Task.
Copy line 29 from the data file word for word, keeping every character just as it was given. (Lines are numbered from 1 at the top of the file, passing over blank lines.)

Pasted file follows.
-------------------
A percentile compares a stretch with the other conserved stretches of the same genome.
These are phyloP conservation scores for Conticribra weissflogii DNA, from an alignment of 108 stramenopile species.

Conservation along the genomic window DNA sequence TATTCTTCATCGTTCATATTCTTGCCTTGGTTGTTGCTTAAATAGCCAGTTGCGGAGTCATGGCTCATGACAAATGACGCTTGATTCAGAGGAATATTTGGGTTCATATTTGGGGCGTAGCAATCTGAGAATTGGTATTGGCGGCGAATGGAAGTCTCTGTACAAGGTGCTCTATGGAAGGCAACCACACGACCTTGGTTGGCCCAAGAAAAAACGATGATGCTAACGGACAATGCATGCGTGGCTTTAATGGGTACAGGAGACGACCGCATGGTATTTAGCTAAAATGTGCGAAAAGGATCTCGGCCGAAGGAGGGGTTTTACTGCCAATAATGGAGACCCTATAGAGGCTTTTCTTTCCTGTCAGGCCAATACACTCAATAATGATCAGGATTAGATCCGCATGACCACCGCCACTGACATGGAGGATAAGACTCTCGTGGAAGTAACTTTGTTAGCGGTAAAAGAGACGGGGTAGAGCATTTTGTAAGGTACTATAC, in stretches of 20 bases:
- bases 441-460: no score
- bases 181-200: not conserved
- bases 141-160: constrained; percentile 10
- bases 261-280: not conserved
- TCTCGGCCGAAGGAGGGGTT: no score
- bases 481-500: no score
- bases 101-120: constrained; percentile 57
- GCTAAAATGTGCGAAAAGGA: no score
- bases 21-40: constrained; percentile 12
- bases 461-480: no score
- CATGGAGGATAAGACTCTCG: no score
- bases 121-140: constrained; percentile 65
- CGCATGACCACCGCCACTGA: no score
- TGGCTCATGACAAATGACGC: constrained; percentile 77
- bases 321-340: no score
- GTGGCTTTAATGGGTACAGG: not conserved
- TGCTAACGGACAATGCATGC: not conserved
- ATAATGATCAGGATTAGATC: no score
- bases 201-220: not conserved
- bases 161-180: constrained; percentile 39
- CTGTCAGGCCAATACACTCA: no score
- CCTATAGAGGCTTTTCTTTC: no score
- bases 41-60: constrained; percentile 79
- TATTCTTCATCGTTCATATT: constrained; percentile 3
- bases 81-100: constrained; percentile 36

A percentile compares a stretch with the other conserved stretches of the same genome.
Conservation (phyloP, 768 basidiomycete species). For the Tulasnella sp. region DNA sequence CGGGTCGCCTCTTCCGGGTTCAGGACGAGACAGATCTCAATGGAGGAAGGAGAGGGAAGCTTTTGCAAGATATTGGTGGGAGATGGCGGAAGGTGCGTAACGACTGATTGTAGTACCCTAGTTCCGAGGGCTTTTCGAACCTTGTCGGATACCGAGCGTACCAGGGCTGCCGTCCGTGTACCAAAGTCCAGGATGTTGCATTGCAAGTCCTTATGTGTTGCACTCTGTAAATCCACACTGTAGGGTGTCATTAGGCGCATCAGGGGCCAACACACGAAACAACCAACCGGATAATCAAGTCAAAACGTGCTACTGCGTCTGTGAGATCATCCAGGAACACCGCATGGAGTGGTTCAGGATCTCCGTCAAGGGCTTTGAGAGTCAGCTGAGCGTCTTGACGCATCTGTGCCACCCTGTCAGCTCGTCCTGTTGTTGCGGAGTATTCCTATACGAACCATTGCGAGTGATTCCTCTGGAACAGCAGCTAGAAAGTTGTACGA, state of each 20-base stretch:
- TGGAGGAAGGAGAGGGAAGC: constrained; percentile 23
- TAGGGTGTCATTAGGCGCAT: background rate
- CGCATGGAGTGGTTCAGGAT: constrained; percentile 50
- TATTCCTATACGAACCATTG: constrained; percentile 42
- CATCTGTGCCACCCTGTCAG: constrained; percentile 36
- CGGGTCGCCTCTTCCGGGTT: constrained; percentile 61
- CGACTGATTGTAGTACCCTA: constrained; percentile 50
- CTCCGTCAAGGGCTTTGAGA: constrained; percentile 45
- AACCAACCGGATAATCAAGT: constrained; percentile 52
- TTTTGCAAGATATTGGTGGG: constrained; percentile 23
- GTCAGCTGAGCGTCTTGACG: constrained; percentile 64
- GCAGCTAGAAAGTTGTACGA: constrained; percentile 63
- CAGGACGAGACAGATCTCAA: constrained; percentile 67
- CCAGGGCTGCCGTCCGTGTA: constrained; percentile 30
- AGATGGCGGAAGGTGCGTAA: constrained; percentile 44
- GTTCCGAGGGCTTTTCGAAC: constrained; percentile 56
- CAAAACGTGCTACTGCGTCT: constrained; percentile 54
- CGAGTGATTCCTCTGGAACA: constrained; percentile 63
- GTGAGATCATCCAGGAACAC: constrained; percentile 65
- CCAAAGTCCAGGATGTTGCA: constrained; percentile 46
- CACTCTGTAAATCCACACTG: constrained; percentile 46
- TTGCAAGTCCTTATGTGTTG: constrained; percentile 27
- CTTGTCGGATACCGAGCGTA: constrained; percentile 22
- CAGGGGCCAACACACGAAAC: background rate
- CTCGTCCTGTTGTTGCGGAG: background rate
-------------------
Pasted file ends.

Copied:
A percentile compares a stretch with the other conserved stretches of the same genome.